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Jun16

Employer required defensive driving?

If an employer runs an MVR on a current employee and determines that the employee is an unsafe driver, can the employer require the employee to take a defensive driving course at the employee’s own expense?

Employers often require their employees to drive for business purposes. Whether an employee is expected to drive only periodically or every day as part of their normal job responsibilities, employers are assuming the risk that their employees may be involved in automobile accidents. Such accidents can cause a significant financial burden to employers due to medical care, legal expenses, property damage, and lost productivity. In an effort to reduce liability, employers can obtain their employees’ motor vehicle records (MVR).

Employers with permissible uses are able to obtain their employees’ MVRs; however, employers are subject to federal and possible state regulations in doing so. The most notable federal law is the Fair Credit Reporting Act (FCRA) which governs the release of consumer reports including driving records. Basically, the consumer, i.e. employee, must provide written authorization in order for the MVR to be obtained. Additionally, the employee must be notified if adverse action such as a demotion is taken against him due to information on the MVR.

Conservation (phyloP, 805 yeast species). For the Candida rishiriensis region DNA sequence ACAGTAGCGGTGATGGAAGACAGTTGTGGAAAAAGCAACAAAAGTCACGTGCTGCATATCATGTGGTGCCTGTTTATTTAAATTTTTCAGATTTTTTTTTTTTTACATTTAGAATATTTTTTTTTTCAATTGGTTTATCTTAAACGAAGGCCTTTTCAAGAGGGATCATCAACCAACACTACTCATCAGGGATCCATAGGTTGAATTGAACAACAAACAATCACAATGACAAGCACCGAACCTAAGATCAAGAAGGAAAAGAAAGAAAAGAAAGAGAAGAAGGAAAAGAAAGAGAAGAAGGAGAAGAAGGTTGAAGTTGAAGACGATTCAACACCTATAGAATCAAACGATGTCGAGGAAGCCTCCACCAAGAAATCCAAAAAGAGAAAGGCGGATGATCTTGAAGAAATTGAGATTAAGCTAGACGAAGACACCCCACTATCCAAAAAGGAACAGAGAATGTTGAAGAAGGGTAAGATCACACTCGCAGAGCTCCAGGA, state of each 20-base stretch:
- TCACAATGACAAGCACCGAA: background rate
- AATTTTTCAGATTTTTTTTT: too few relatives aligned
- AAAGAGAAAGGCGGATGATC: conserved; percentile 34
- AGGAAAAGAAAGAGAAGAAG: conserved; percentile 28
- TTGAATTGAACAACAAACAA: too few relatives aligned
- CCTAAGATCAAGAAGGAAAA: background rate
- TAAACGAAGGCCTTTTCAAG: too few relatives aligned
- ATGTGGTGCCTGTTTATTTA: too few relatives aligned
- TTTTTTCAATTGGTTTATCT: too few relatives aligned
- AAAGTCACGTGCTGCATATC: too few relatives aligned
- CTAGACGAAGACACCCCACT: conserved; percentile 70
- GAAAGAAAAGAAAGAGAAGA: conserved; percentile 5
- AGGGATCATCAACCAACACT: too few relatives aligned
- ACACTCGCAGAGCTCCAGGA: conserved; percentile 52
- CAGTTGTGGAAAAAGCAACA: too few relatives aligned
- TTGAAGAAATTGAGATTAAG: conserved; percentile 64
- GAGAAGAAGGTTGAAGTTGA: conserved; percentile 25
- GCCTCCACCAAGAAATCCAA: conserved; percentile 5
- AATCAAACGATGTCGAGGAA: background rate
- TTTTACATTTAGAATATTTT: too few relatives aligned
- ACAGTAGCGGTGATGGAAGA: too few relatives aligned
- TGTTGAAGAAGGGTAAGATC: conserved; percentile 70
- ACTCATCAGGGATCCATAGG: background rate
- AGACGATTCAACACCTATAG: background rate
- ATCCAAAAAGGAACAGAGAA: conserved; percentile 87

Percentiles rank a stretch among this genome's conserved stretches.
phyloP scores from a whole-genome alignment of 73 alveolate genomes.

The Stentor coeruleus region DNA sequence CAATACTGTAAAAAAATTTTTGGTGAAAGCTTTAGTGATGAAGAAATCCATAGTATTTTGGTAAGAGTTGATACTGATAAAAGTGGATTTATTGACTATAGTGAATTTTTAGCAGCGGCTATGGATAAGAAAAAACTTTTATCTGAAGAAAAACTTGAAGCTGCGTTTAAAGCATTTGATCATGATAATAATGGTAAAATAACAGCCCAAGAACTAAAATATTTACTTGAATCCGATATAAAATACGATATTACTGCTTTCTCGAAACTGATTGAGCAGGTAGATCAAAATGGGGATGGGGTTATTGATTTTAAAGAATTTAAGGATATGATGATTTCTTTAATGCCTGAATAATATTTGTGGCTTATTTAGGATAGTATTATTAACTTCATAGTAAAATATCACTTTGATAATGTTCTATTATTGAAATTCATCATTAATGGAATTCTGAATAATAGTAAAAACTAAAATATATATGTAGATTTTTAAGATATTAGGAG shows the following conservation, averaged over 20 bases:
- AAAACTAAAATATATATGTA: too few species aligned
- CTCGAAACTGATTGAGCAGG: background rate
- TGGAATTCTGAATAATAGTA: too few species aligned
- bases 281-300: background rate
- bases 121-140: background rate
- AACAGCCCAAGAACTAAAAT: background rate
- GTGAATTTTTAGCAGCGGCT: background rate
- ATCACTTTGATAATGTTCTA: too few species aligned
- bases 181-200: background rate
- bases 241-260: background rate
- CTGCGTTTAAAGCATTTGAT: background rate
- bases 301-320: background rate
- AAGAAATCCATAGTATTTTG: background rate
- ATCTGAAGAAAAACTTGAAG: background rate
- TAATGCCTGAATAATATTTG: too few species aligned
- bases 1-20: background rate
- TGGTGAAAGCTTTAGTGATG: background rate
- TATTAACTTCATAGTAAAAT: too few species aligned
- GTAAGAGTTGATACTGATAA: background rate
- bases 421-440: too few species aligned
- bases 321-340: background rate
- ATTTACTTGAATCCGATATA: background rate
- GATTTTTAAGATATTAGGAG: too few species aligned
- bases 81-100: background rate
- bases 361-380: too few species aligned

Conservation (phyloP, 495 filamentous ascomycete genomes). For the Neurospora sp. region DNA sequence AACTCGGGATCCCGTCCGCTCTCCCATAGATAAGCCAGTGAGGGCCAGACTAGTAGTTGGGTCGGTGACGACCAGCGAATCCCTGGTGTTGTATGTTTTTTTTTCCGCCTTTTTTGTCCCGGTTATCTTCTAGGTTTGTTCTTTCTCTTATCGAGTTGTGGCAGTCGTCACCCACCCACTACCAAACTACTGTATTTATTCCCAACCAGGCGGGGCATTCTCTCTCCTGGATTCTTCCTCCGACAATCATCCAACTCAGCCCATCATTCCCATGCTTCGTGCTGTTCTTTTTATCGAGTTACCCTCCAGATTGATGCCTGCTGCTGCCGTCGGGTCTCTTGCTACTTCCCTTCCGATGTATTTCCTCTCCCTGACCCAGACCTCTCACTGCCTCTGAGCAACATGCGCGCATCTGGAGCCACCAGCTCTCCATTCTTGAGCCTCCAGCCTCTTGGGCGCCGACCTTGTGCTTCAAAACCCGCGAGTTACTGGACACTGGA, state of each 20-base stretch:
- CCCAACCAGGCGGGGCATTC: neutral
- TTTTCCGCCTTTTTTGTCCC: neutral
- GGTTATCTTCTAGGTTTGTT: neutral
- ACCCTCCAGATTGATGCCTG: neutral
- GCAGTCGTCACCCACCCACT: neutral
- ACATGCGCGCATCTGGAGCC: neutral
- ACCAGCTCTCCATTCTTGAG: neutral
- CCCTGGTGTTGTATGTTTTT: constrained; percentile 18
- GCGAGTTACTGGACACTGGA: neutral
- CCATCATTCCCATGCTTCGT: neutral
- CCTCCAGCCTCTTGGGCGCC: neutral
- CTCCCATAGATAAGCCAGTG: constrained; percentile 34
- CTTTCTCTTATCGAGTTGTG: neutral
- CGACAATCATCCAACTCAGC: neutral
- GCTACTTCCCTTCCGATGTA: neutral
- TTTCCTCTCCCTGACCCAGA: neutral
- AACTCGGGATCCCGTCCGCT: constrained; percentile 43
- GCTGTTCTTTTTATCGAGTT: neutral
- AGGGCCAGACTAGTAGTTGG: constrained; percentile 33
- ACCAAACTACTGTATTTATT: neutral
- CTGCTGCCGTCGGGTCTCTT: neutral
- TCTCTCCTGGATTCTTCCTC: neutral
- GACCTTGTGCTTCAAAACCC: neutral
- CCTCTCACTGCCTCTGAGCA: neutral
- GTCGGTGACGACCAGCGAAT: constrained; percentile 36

It’s advisable to adopt a written policy for all employees and/or a written agreement for employees expected to drive on company business. The document should inform employees of the company’s traffic safety policies, procedures and expectations regarding driver performance, vehicle maintenance, and reporting procedures. Additionally, the disciplinary procedures for violations including training classes should be clearly listed.

Employers are within their rights to require employees to attend training classes such as defensive driving for poor driving performance or violation of the company’s driving policy. Though it’s customary for employers to pay for mandatory employee training, there is no federal legislation requiring it. Some states may impose restrictions on what employers can force employees to pay for; so, it’s important to know applicable state laws. Also, the federal Fair Labor Standards Act (FLSA) requires non-exempt employees to be compensated for all hours worked. Time spent attending mandatory trainings is compensable under federal law. Thus, employers may not have to pay for the training itself but they most likely will have to pay for the time spent taking the training.

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This entry was posted on Monday, June 16th, 2014 at 7:38 pm and is filed under
Employment Training.
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